To stay sane after a day of tuning into my surroundings in these various ways, I often rely on dance, unleashing my raw self in the privacy of the little room I rent. Most evenings, when I get home to the guesthouse managed by our NGO, I push the twin bed to one side to make a four-by-four-foot space in front of a small mirror. It’s there, sequestered, that I dance the frustration from my bones, where I punch at the air while lip syncing to DMX’s “X Gon’ Give it to Ya” and Ludicris’ “Get Back,” saying all the words and feeling all the feelings I shouldn’t publicly express. It’s where I give myself permission to inhabit a sexualized body that body rolls, booty shakes, and grinds to Rihanna’s “Pour It Up” and “Numb.” Hours in front of that mirror sweating out the projections from my pores, attempting to transmute the stories of abuse I’ve heard that day, finding hope through the beauty of my body and returning to some individual sense of self, flesh and organs that are mine, mine alone.
On occasion, the opportunity to dance with others has arisen. When it’s been just among women and girls I’m working with, I cheerfully join, bonding through the magic of shared movement. Sometimes when Pooja and I are the last ones in the office, we put on music and boogie for a few minutes. But during festivals or birthday events when men are within view, I dance stiffly or not at all, even if my girlfriends are dancing—not worth worrying what the sway of my hips might suggest about my character or how being sexualized could undermine my professional image.
So although I know I could bust a move here at this wedding, that my cells could leap to life with the drums were I only to let them, I hold back. But as I watch my companions dance, I feel a surge of confidence. I have lived here for a year after all, have navigated overnight trains alone and have slept on rooftop terraces with new friends. I have exchanged songs of justice, a village once falling silent to hear me sing, “If I Had a Hammer.” I once taught a group of girls duck, duck, goose to calm us down after a minor earthquake interrupted our workshop. There are instincts I have now that I didn’t have before. I can trust myself to find the boundary between having fun and making a scene. I know how to respectfully take up space, how to meet a moment.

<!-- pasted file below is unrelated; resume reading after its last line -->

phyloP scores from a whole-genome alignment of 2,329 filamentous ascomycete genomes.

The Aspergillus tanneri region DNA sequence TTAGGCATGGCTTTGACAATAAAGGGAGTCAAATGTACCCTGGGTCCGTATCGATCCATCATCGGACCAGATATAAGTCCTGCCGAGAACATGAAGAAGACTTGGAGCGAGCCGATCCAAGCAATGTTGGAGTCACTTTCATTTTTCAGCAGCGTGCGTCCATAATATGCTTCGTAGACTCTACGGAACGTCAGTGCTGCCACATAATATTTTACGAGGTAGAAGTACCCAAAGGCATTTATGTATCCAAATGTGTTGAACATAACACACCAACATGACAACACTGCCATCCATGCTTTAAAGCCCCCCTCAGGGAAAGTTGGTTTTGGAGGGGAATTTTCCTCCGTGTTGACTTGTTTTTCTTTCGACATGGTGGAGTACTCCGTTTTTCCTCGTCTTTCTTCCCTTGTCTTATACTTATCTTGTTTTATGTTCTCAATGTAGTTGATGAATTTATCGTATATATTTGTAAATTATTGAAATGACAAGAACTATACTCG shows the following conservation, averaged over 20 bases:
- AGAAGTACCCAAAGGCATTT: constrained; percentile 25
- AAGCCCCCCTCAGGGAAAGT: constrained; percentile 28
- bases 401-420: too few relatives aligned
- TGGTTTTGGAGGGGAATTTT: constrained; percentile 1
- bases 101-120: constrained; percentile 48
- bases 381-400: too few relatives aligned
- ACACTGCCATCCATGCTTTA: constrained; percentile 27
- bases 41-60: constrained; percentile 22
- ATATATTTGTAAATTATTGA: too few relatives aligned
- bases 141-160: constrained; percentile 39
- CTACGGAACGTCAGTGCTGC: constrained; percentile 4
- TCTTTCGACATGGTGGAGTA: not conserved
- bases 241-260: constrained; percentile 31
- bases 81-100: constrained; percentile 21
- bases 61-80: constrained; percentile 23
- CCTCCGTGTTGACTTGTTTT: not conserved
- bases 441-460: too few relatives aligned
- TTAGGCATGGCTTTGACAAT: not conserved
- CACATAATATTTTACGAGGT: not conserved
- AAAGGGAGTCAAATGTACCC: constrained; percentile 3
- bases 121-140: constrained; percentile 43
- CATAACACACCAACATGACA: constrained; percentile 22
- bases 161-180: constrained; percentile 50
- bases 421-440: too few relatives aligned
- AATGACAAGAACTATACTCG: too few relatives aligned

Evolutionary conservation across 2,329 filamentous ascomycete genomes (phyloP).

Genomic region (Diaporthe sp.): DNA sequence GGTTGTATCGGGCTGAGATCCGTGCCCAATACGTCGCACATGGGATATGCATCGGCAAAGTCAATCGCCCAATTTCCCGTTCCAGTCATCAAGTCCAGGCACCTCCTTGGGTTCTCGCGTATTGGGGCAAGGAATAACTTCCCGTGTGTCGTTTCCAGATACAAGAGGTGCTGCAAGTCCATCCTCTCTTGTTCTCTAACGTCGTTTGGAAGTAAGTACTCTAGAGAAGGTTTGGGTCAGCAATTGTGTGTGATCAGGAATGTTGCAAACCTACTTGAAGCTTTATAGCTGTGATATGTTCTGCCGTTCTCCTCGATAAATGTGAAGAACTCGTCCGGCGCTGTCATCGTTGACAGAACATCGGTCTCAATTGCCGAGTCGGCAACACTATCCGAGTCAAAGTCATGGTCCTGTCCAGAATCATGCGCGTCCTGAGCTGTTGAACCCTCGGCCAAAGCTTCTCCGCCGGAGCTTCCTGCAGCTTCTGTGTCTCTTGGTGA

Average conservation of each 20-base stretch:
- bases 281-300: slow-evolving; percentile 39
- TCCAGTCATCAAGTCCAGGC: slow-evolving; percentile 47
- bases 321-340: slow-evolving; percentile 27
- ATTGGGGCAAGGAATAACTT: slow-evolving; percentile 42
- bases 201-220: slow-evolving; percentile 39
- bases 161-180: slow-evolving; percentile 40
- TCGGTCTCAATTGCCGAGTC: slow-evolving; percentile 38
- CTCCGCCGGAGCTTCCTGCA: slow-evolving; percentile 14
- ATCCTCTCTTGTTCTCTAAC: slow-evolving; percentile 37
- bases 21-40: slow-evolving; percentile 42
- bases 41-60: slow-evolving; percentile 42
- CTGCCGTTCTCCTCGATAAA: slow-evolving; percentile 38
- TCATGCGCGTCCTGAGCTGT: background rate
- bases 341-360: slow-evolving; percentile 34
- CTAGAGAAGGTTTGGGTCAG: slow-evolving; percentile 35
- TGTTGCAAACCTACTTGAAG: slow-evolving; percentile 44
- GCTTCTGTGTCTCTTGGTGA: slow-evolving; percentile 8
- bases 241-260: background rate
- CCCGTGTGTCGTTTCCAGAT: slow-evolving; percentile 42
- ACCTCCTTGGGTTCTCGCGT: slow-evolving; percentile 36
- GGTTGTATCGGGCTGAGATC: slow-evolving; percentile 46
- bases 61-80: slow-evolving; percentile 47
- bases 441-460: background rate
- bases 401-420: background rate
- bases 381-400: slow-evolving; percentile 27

I observe the women a few seconds more so I can copy their movements. Then I begin to dance. They respond with delight. A Hindi song that I recognize is playing. A circle forms so we can all face each other. Our movements synchronize. Our left arms fasten to our waists, our right arms extend into the circle palms up. In time with the music, we pull our right arms to our sides while we push out our right hips. I begin gushing joy; it rushes to join their rivers.
From time to time, I look out at the men alongside the procession. My presence attracts attention, but the women I’m with don’t seem to care, so why should I? Let them stare. Vinay’s two younger brothers join us, wanting to celebrate among their sisters. One appears to be my age, and he speaks fluent English. His eyes are a light brown, almost hazel. His teeth are beautiful. His jaw defined. He’s wearing a white Nehru jacket over a white kurta. He is Fine with a capital F. It’s been seven months since I kissed a man, so locking eyes for a moment is all it takes for fantasies to flood. Nothing will come of it, but like a succulent that plumps from just the slightest moisture, I’m fed by the fiction alone.